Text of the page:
*Reuben is a pseudonym.
My name is Reuben. I am in my late 20s. I live and work in a small city a few hours away from the farm where I grew up. I attended university and graduated with a good job in a professional field. I am an uncle, brother, son. I am single and live with three other young professionals. I attend the local Christian Reformed Church, where I play piano during the services roughly once a month. I am blessed. I am happy.
Part 1 – A Child Born into Covenant and Brokenness
My connection to the CRC is generational. My grandparents were founding members. My parents met in the nursery as babies. My great grandmother passed on her faith to my grandmother, and her to my mother, and my mother shared her faith with me. My dad shared his faith with me too. He would pray with my siblings and I every night. They were, in more ways than not, good examples of Christian discipleship, and were both very involved in the church. Mom taught Sunday school, directed the choir, played piano, and was on the worship and education committees. Dad was on the building committee and served on council.
My parents had me baptized. The congregation promised to love, support, and encourage me. All this is not uncommon to the story of many who grew up in the CRC.
But my story is different (I assume) from many in the CRC. And it has been a deep-rooted sense of otherness that has defined so much of my life. I have limited the expression of my true self to be accepted, and I still do this. My earliest memories of this are when my brother showed his friends where I played with Barbies, before I was even in kindergarten. I remember asking for more boy’s toys after that, not because I wanted them, but because I knew I would be teased if I played with a girl’s toy. As an older child and teenager, I remember hiding everything I liked, from clothes, to music, to movies, hobbies, even food. Can you imagine that food is gendered? Or I thought it was. I adjusted my behaviour to be accepted.
This was before I even knew I was gay. When I went through puberty, things got worse. I heard a lot of terrible things from the people who promised to love and encourage me when I was baptized. It wasn’t always just people from my church, although a lot was. A lot of the horrible things I heard also came from people who went to other churches. But still, it all came from my spiritual siblings: the (broken) hands and feet of Jesus. I didn’t think I knew anyone who thought that gay people could be good people or that they were worthy of love or kindness. Gay people, I was led to believe, were broken, rebellious people who hated God.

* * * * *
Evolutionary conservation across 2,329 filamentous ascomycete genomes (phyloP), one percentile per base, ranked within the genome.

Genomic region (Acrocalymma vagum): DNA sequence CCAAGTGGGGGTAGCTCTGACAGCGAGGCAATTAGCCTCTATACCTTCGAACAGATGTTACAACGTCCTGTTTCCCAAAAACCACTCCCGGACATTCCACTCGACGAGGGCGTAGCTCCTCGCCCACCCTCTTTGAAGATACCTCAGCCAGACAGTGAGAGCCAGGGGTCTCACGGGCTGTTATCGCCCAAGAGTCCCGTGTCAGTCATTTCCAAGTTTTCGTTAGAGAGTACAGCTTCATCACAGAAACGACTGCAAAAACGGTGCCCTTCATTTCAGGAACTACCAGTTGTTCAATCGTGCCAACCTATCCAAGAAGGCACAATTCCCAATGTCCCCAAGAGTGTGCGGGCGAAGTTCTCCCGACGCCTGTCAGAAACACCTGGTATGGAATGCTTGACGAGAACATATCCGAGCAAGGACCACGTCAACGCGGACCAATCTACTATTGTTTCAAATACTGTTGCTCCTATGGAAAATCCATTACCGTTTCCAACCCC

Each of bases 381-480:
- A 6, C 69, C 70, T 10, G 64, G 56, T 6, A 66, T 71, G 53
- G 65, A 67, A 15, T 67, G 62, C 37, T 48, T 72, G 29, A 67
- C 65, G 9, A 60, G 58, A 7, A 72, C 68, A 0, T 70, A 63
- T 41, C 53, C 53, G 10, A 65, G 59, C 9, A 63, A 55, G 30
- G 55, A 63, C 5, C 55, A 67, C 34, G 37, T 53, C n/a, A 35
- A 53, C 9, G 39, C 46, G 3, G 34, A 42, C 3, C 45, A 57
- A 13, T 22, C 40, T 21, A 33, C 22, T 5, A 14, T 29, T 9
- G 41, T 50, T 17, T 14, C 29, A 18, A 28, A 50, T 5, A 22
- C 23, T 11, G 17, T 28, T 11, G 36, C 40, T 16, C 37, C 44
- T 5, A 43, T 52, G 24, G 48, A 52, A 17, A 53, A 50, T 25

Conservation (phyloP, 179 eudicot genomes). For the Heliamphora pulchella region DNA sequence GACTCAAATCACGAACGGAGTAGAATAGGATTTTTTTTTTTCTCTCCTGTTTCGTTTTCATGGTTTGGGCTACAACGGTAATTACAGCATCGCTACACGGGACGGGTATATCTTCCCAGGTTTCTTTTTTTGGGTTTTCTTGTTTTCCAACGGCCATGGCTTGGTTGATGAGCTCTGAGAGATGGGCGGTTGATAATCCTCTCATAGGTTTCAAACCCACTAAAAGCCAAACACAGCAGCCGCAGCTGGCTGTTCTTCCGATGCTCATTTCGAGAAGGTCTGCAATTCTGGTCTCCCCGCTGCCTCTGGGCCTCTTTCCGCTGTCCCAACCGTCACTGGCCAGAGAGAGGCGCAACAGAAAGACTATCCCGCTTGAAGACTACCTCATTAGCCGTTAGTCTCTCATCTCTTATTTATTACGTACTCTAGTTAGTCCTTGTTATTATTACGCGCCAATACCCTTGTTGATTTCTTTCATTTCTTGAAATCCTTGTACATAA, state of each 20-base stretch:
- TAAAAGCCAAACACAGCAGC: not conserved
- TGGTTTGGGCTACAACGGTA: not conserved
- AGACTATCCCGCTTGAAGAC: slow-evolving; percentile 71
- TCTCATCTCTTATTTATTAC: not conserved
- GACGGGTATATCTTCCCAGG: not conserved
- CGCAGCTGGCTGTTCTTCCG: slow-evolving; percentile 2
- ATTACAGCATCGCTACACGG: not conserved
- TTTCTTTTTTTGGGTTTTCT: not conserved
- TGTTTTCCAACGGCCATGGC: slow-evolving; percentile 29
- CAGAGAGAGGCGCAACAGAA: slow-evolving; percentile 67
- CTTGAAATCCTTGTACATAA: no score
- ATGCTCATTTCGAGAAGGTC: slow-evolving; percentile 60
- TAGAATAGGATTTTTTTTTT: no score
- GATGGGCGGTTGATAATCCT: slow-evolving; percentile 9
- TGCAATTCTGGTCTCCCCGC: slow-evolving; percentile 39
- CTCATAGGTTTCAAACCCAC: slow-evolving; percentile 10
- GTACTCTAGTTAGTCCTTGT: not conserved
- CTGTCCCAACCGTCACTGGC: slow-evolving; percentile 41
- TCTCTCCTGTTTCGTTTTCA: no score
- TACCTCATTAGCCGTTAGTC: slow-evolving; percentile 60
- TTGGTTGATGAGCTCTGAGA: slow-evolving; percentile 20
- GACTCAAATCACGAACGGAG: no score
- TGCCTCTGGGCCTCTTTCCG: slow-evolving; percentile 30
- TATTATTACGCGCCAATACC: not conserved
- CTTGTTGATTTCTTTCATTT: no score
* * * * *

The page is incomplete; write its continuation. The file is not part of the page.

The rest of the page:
But I didn’t hate God. So what I was experiencing was obviously a test, or a phase. I prayed every day that God would take that and exchange it for an attraction to girls. It wasn’t that I wasn’t attracted to girls. I was, just not in a sexual way. I wanted to be friends with lots of girls. And maybe I would have been friends with girls if I felt that was allowed. I didn’t have many friends. It was difficult for me to make friends with boys because I wasn’t very good at pretending to have common interests, and I felt I wasn’t allowed to be friends with girls. So I just didn’t have a lot of friends. I had my sister, though. She was younger, but she always looked out for me, and was kind to me. She included me. But I never trusted her with my secret. It was a secret between me and God. I never told anyone, partly I think because of shame, but also because I did fully trust that God would heal me. Why bother telling people if it was going to change?
Part 2 – Paper Flowers
But God didn’t change me. I don’t remember when I stopped believing He would. But sometime in high school I became okay with the fact that I would probably never be straight. But I wasn’t okay with letting go of my imagined life, the life the church and society and everyone seemed to be telling me I would never be happy without. Having a girlfriend, a wife, a family, becoming a father. I called this my “paper flowers,” which was from a song that I listened to a lot at that time. In it, the singer wishes she could live in her world of pretty (but fake) paper flowers and hide away from the real world of rampant chaos. I idolized this imagined heterosexual future.
What was worse, I came to believe that this fake future was not only critical to my own happiness, but also the happiness of many other people. I came to believe that my parents, my siblings, my uncles and aunts and cousins, my friends, grandparents, and people from church would be less happy if I did not someday marry a woman and have kids and a family of my own. My paper flowers would need to look real from the outside for the sake of everyone else. If God wouldn’t heal me, I would just pretend.